Teenagers 'used for sex by UN
A HUMAN rights investigator who claims she was sacked
for exposing the sexual abuse of Bosnian women by her United Nations
colleagues, told a tribunal yesterday that girls as young as 15 were
offered for sex.
Kathryn Bolkovac, 41, said women were forced to dance
naked in Bosnian bars frequented by UN police officers.
Mrs Bolkovac is using a British employment tribunal
to bring her case of unfair dismissal from an American recruitment
agency which has an office in the UK.
The former American policewoman claims she was sacked
because she sent an email to Jacques Paul Klein, the chief of UN
mission in Bosnia-Hercegovina, which highlighted the sexual
exploitation of women by those who had been sent to protect them
from the sex trade.
Details of the email, sent in October 2000, were
given to the tribunal at Southampton, Hants, yesterday.
In it, Mrs Bolkovac, a mother of three from Lincoln,
Nebraska, claims that bars were frequented by UN police officers and
other humanitarian workers who availed themselves of women forced
The tribunal has heard that her employer, the
US-based agency DynCorp, which is registered with the State
Department to provide American police officers to work on
humanitarian and peacekeeping duties, admits that there was a
problem with officers using prostitutes and that one was sacked for
paying for a woman to live with him to provide sexual services.
But the company, which has an office in Salisbury,
Wilts, denies that it sacked Mrs Bolkovac for exposing the abuse and
said that she was dismissed for time-sheet irregularities.
In her email, Mrs Bolkovac said that women and girls
were handed over to bar owners and told to perform sex acts to pay
for their costumes.
"The women who refused were locked in rooms and
withheld food and outside contact for days or weeks. After this time
they are told to dance naked on table tops and sit with clients.
"If the women still refuse to perform sex acts with
the customers they are beaten and raped in the rooms by the bar
owners and their associates. They are told if they go to the police
they will be arrested for prostitution and being an illegal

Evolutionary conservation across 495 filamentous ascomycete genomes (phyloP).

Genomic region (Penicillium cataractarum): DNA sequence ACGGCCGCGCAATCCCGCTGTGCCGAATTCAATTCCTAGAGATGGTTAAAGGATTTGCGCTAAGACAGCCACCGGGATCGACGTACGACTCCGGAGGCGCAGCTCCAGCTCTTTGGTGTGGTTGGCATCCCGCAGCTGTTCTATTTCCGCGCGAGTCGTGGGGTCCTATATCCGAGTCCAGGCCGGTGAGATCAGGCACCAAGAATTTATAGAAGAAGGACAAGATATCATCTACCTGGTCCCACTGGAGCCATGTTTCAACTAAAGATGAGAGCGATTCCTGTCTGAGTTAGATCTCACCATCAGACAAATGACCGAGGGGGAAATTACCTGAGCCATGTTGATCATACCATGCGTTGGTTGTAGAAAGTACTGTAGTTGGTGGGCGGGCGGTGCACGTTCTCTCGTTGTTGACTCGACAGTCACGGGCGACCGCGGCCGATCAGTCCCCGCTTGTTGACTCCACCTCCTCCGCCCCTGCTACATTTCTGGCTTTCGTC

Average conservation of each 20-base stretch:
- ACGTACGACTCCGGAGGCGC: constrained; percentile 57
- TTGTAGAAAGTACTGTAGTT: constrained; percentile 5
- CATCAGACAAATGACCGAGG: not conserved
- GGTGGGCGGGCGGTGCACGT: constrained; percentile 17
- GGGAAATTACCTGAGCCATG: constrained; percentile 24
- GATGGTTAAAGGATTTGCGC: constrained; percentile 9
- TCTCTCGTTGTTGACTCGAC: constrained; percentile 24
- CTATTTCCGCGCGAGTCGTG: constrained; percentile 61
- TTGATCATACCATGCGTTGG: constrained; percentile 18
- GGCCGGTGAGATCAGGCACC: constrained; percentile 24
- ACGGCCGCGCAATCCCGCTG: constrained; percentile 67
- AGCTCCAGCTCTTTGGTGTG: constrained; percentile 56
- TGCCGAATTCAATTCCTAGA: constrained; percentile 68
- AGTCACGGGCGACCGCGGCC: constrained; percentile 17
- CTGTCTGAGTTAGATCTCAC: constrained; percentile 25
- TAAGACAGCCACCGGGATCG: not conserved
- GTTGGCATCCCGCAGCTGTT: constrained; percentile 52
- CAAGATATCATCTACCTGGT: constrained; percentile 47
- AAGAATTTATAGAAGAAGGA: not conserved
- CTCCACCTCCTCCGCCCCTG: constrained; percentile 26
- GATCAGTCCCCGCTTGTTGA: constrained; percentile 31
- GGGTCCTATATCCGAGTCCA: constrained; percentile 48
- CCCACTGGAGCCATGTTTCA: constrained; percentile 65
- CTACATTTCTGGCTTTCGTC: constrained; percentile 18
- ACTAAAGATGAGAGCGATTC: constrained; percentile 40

The tribunal has heard that after sending the e-mail
Mrs Bolkovac, who was investigating human trafficking and forced
prostitution, was demoted and removed from front-line policing.
In April 2001, she was sacked for allegedly
falsifying her time sheets, which she denies.
Giving evidence to the tribunal, Mrs Bolkovac said
she had discovered "extensive use of brothels" by UN police and
She said she also found that international staff were
helping local police to sell women for the sex trade and she feared
this was being "covered up".
"The victims of trafficking were reporting extensive
use of the brothels and other criminal acts by the international
community and international police task force," she said.
She claimed that Mike Stiers, the international
police task force's deputy commissioner, had flippantly dismissed
victims of human trafficking as "just prostitutes".
This attitude led many members of the peacekeeping
mission to believe it was acceptable to use sex slaves and go to
brothels, she said.
Spencer Wickham, the head of DynCorp, has told the
tribunal he sacked three police officers for using prostitutes.
The tribunal is taking place in Britain because
DynCorp contracts state they are governed by UK employment law.
DynCorp's Bosnia site manager, Pascal Budge, said
that after Mrs Bolkovac's email was sent, he circulated a memo
warning officers they would be sent home if caught using
But Mrs Bolkovac called an investigation by DynCorp
into her allegations "inadequate".
The tribunal continues.